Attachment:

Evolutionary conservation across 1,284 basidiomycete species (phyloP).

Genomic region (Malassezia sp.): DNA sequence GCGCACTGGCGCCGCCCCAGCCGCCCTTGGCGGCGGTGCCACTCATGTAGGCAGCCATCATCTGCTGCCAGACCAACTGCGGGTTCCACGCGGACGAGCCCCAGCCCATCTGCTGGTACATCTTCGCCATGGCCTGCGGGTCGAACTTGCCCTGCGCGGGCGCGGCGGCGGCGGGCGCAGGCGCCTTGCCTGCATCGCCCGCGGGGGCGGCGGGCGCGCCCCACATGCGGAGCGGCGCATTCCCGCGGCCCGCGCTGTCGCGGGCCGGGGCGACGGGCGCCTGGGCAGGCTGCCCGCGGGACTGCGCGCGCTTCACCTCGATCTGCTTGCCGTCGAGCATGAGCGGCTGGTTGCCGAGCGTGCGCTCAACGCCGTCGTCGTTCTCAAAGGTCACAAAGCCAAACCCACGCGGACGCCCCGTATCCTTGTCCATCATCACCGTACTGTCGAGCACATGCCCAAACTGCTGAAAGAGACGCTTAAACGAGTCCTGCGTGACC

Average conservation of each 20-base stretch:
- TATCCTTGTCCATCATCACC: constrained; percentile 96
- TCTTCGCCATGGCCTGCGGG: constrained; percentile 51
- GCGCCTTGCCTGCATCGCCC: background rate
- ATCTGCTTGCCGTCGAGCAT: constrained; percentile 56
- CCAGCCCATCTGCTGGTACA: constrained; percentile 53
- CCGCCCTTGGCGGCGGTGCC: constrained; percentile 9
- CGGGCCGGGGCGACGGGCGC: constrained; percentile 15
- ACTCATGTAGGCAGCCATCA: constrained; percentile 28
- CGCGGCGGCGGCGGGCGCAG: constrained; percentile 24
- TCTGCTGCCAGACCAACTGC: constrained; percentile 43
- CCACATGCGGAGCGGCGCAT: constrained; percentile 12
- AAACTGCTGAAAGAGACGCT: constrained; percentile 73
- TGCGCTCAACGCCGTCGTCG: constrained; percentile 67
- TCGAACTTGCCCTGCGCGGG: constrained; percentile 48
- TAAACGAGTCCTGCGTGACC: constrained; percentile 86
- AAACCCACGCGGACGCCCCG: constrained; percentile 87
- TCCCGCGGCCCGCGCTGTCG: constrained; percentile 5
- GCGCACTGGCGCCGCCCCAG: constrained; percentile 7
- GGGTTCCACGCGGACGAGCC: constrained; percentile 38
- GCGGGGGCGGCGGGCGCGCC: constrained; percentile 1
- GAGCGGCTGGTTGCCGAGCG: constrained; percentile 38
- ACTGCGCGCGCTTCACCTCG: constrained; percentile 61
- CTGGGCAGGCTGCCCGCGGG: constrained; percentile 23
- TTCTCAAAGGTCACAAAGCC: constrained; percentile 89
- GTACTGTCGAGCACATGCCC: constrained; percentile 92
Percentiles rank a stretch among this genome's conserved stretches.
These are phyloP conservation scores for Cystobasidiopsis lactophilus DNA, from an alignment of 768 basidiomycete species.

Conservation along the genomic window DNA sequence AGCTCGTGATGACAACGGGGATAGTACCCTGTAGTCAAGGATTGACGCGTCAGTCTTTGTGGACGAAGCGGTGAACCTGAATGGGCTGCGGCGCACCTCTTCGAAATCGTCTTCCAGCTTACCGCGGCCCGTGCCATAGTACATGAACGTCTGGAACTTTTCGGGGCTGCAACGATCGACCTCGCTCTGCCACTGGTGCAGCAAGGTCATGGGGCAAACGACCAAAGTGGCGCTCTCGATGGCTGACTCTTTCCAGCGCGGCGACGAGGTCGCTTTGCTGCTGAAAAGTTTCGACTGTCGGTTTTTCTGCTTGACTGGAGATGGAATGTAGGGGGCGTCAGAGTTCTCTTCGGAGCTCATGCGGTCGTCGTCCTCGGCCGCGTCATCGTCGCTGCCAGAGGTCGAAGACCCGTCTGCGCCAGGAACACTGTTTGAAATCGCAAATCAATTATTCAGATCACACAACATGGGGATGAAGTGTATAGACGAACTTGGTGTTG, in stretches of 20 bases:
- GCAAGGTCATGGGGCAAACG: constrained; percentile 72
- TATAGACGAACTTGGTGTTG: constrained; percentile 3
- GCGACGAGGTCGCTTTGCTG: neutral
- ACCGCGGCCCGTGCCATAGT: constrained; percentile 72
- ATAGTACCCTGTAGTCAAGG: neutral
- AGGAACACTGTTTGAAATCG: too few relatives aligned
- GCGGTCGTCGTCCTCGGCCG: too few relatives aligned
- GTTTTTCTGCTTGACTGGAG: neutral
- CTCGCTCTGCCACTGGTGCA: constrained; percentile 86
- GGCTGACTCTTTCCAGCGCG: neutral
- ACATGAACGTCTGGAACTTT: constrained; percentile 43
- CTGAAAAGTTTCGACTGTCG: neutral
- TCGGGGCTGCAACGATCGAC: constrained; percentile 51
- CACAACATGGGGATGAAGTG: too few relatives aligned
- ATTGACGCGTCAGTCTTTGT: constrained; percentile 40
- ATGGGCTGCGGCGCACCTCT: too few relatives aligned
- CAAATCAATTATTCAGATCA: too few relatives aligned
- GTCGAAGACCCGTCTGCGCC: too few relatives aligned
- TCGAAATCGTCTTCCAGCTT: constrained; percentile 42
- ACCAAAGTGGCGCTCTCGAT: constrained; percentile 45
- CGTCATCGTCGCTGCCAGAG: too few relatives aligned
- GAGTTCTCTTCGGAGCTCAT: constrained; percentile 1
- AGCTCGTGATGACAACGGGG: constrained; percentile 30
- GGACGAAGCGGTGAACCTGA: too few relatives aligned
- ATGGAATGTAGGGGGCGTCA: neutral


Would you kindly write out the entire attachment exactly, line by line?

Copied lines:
Evolutionary conservation across 1,284 basidiomycete species (phyloP).

Genomic region (Malassezia sp.): DNA sequence GCGCACTGGCGCCGCCCCAGCCGCCCTTGGCGGCGGTGCCACTCATGTAGGCAGCCATCATCTGCTGCCAGACCAACTGCGGGTTCCACGCGGACGAGCCCCAGCCCATCTGCTGGTACATCTTCGCCATGGCCTGCGGGTCGAACTTGCCCTGCGCGGGCGCGGCGGCGGCGGGCGCAGGCGCCTTGCCTGCATCGCCCGCGGGGGCGGCGGGCGCGCCCCACATGCGGAGCGGCGCATTCCCGCGGCCCGCGCTGTCGCGGGCCGGGGCGACGGGCGCCTGGGCAGGCTGCCCGCGGGACTGCGCGCGCTTCACCTCGATCTGCTTGCCGTCGAGCATGAGCGGCTGGTTGCCGAGCGTGCGCTCAACGCCGTCGTCGTTCTCAAAGGTCACAAAGCCAAACCCACGCGGACGCCCCGTATCCTTGTCCATCATCACCGTACTGTCGAGCACATGCCCAAACTGCTGAAAGAGACGCTTAAACGAGTCCTGCGTGACC

Average conservation of each 20-base stretch:
- TATCCTTGTCCATCATCACC: constrained; percentile 96
- TCTTCGCCATGGCCTGCGGG: constrained; percentile 51
- GCGCCTTGCCTGCATCGCCC: background rate
- ATCTGCTTGCCGTCGAGCAT: constrained; percentile 56
- CCAGCCCATCTGCTGGTACA: constrained; percentile 53
- CCGCCCTTGGCGGCGGTGCC: constrained; percentile 9
- CGGGCCGGGGCGACGGGCGC: constrained; percentile 15
- ACTCATGTAGGCAGCCATCA: constrained; percentile 28
- CGCGGCGGCGGCGGGCGCAG: constrained; percentile 24
- TCTGCTGCCAGACCAACTGC: constrained; percentile 43
- CCACATGCGGAGCGGCGCAT: constrained; percentile 12
- AAACTGCTGAAAGAGACGCT: constrained; percentile 73
- TGCGCTCAACGCCGTCGTCG: constrained; percentile 67
- TCGAACTTGCCCTGCGCGGG: constrained; percentile 48
- TAAACGAGTCCTGCGTGACC: constrained; percentile 86
- AAACCCACGCGGACGCCCCG: constrained; percentile 87
- TCCCGCGGCCCGCGCTGTCG: constrained; percentile 5
- GCGCACTGGCGCCGCCCCAG: constrained; percentile 7
- GGGTTCCACGCGGACGAGCC: constrained; percentile 38
- GCGGGGGCGGCGGGCGCGCC: constrained; percentile 1
- GAGCGGCTGGTTGCCGAGCG: constrained; percentile 38
- ACTGCGCGCGCTTCACCTCG: constrained; percentile 61
- CTGGGCAGGCTGCCCGCGGG: constrained; percentile 23
- TTCTCAAAGGTCACAAAGCC: constrained; percentile 89
- GTACTGTCGAGCACATGCCC: constrained; percentile 92
Percentiles rank a stretch among this genome's conserved stretches.
These are phyloP conservation scores for Cystobasidiopsis lactophilus DNA, from an alignment of 768 basidiomycete species.

Conservation along the genomic window DNA sequence AGCTCGTGATGACAACGGGGATAGTACCCTGTAGTCAAGGATTGACGCGTCAGTCTTTGTGGACGAAGCGGTGAACCTGAATGGGCTGCGGCGCACCTCTTCGAAATCGTCTTCCAGCTTACCGCGGCCCGTGCCATAGTACATGAACGTCTGGAACTTTTCGGGGCTGCAACGATCGACCTCGCTCTGCCACTGGTGCAGCAAGGTCATGGGGCAAACGACCAAAGTGGCGCTCTCGATGGCTGACTCTTTCCAGCGCGGCGACGAGGTCGCTTTGCTGCTGAAAAGTTTCGACTGTCGGTTTTTCTGCTTGACTGGAGATGGAATGTAGGGGGCGTCAGAGTTCTCTTCGGAGCTCATGCGGTCGTCGTCCTCGGCCGCGTCATCGTCGCTGCCAGAGGTCGAAGACCCGTCTGCGCCAGGAACACTGTTTGAAATCGCAAATCAATTATTCAGATCACACAACATGGGGATGAAGTGTATAGACGAACTTGGTGTTG, in stretches of 20 bases:
- GCAAGGTCATGGGGCAAACG: constrained; percentile 72
- TATAGACGAACTTGGTGTTG: constrained; percentile 3
- GCGACGAGGTCGCTTTGCTG: neutral
- ACCGCGGCCCGTGCCATAGT: constrained; percentile 72
- ATAGTACCCTGTAGTCAAGG: neutral
- AGGAACACTGTTTGAAATCG: too few relatives aligned
- GCGGTCGTCGTCCTCGGCCG: too few relatives aligned
- GTTTTTCTGCTTGACTGGAG: neutral
- CTCGCTCTGCCACTGGTGCA: constrained; percentile 86
- GGCTGACTCTTTCCAGCGCG: neutral
- ACATGAACGTCTGGAACTTT: constrained; percentile 43
- CTGAAAAGTTTCGACTGTCG: neutral
- TCGGGGCTGCAACGATCGAC: constrained; percentile 51
- CACAACATGGGGATGAAGTG: too few relatives aligned
- ATTGACGCGTCAGTCTTTGT: constrained; percentile 40
- ATGGGCTGCGGCGCACCTCT: too few relatives aligned
- CAAATCAATTATTCAGATCA: too few relatives aligned
- GTCGAAGACCCGTCTGCGCC: too few relatives aligned
- TCGAAATCGTCTTCCAGCTT: constrained; percentile 42
- ACCAAAGTGGCGCTCTCGAT: constrained; percentile 45
- CGTCATCGTCGCTGCCAGAG: too few relatives aligned
- GAGTTCTCTTCGGAGCTCAT: constrained; percentile 1
- AGCTCGTGATGACAACGGGG: constrained; percentile 30
- GGACGAAGCGGTGAACCTGA: too few relatives aligned
- ATGGAATGTAGGGGGCGTCA: neutral